Ross et. al - Effect of Shields and Videotape on Children Giving Evidence


A-Level Psychology (Forensic) Mind Map on Ross et. al - Effect of Shields and Videotape on Children Giving Evidence, created by Amelia S on 20/10/2015.
Amelia S
Mind Map by Amelia S, updated more than 1 year ago
Amelia S
Created by Amelia S over 8 years ago

Resource summary

Ross et. al - Effect of Shields and Videotape on Children Giving Evidence
  1. Ross et. al
    1. Aims
      1. To find out if the use of protective shields and videotaped testimony increases the likelihood of a guilty verdict
        1. To investigate the effect of protective devices on jury reaction to testimony
          1. does credibility inflate or deflate
        2. 300 students (150 each gender)
          1. 100 each condition
            1. majority were white and middle class
              1. told it was a study of psychology and the law
                1. part of an introductory psychology class
                2. mock trial based on real transcript
                  1. professional film crew recorded actors
                    1. three versions (conditions) created
                      1. child's testimony came via video link
                        1. child behind 4x6ft screen
                          1. child in full view
                        2. participants watched one of the three 2hr films
                          1. court case of alleged abuse
                            1. defendant was child's father
                              1. witnesses were mother, two experts (one for each side), and child herself
                                1. alleged single touch was when father was giving child a bath
                                  1. case focused on whether it was innocent or sexual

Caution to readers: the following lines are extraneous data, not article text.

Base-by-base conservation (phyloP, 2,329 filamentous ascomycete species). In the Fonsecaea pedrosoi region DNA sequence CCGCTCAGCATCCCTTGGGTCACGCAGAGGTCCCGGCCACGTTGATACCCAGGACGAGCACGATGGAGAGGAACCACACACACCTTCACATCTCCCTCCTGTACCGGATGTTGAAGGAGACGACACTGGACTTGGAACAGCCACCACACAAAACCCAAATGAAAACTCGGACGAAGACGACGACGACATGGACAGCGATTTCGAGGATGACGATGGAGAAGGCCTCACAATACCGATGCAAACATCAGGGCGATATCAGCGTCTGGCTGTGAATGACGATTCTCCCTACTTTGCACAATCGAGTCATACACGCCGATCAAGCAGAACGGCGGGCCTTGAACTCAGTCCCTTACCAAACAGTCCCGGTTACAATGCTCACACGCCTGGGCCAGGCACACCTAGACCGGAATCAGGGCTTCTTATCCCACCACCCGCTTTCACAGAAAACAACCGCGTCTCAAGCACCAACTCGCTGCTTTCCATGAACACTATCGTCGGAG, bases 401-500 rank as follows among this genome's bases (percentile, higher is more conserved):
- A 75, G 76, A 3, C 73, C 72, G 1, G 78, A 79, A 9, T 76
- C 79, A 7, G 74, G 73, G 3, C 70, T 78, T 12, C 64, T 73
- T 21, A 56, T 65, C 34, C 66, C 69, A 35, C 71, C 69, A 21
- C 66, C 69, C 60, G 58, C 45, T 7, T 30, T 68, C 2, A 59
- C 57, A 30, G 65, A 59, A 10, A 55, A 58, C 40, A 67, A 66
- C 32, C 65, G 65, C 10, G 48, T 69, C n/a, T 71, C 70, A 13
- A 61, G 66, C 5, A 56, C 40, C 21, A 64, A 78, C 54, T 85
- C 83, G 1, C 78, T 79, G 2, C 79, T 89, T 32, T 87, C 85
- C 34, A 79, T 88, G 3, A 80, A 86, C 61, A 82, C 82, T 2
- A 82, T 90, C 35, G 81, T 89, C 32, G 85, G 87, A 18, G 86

2. judge in case read warning to jury before screen or videotape was used
                                  1. they should not imply guilt by their use
                                  2. afterwards participants gave verdicts and rated credibility of child witness
                                    1. on various aspects of her story
                                      1. also rated defendant on a variety of dimensions of his credibility
                                      2. guilty verdicts show no significant difference between conditions
                                        1. significant difference between males and females however
                                          1. 58.6% of females and only 38.6% of males found him guilty
                                        2. jury's perception of defendant credibility did not change
                                          1. once again there was a gender difference
                                            1. more females rated less credibility
                                          2. same pattern emerged for witness credbility
                                            1. no difference across conditions
                                              1. gender difference - females rated higher child credibility
                                              2. follow up experiment done whereby tapes were stopped after child testimony
                                                1. participants in open court now more likely to convict
                                                2. For a lot of cases which involve kidnapping and domestic violence, the only other child is a witness
                                                  1. However giving evidence can be a traumatic experience for a child
                                                    1. Protective Screens and Videolinks are therefore being used more frequently
                                                      1. Although, this may look as though the child needs 'protecting' from the defendant, leading juries to make the assumption that they are therefore guilty
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